Affirming different cultural orientations through culturally responsive teaching is not just about “show and tell,” the so-called food, festival, folklore and fashion mantra. Teachers take into consideration a variety of school protocols, such as how and what students are learning, styles of communication, assessment practices, and activities related to inclusiveness.2 However, I argue that infusing appropriate cultural material into curriculum and policy is only one component; most importantly, as educators in diverse classrooms, we need to develop effective intercultural competence, which requires the following attributes:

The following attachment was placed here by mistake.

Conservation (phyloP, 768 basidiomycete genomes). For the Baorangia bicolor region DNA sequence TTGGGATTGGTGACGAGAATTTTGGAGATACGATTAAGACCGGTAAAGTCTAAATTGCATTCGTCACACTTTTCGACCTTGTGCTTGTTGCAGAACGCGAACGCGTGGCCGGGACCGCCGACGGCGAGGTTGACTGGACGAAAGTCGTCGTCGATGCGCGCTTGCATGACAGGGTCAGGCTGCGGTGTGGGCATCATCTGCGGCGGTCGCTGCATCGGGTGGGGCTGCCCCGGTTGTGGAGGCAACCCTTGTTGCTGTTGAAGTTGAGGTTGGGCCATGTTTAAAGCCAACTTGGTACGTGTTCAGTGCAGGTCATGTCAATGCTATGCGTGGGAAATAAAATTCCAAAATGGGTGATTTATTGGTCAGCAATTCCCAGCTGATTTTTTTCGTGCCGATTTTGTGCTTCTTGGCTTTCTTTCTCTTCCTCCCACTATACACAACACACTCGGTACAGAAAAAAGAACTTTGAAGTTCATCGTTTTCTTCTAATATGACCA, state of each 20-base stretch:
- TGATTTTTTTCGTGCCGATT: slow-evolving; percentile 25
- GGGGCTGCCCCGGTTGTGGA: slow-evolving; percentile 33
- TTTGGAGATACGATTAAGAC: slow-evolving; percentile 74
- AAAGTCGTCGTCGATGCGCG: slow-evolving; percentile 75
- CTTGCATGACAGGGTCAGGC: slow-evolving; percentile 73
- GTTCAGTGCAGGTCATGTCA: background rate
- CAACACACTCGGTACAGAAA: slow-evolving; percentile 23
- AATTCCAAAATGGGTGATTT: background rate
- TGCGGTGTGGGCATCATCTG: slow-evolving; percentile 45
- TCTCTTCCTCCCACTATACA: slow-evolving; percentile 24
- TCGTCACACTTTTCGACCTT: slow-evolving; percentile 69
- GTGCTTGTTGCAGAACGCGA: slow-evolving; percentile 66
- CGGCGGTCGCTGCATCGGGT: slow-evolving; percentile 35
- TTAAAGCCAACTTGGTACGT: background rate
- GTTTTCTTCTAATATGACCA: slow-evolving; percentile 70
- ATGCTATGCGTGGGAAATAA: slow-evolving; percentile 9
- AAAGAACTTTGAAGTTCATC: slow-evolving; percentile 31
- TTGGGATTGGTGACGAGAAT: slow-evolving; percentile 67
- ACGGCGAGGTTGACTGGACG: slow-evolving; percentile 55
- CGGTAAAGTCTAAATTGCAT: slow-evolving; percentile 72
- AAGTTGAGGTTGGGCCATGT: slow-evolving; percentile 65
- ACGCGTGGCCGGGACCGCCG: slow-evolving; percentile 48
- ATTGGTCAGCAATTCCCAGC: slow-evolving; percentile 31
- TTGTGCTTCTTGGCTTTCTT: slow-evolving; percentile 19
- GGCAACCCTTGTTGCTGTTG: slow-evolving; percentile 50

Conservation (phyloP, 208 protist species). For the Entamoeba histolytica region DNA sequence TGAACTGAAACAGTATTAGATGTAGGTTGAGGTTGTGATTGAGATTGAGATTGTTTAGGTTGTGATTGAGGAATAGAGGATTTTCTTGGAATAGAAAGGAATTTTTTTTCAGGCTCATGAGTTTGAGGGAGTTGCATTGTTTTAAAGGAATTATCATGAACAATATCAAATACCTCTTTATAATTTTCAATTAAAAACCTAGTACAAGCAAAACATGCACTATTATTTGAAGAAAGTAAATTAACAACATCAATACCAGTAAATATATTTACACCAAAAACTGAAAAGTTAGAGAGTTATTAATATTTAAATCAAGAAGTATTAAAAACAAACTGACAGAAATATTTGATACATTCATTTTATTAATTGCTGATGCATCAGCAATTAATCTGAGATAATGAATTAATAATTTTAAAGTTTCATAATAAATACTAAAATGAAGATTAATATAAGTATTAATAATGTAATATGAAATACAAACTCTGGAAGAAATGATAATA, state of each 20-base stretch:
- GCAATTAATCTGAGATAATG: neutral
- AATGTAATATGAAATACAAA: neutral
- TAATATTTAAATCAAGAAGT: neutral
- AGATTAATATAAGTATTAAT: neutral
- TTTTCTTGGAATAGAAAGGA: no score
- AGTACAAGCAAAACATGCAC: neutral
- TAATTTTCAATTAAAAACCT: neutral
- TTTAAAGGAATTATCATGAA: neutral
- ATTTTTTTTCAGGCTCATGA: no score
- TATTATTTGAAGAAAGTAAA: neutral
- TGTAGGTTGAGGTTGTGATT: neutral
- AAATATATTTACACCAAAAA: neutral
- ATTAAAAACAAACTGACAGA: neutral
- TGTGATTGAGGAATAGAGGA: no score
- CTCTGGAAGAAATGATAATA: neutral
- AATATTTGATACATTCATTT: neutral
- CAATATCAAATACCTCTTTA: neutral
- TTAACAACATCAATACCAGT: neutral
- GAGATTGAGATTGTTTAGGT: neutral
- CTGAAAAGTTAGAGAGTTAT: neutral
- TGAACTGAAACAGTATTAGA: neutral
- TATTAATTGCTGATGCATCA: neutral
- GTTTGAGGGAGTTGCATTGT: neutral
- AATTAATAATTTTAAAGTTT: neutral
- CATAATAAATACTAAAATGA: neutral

- respect for and appreciation of other cultures, worldviews and communication styles
- an understanding of other people’s behaviours, cultural customs and ways of thinking regardless of how unusual or strange they may appear
- the ability and willingness to acknowledge and accept different behaviours and ideas in a nonjudgmental way, especially opinions and perspectives with which we do not necessarily agree
- awareness of our own biases and behaviours in order to respond in a culturally appropriate manner
- curiosity, flexibility and the willingness to adapt and be open to different ways of thinking and behaving.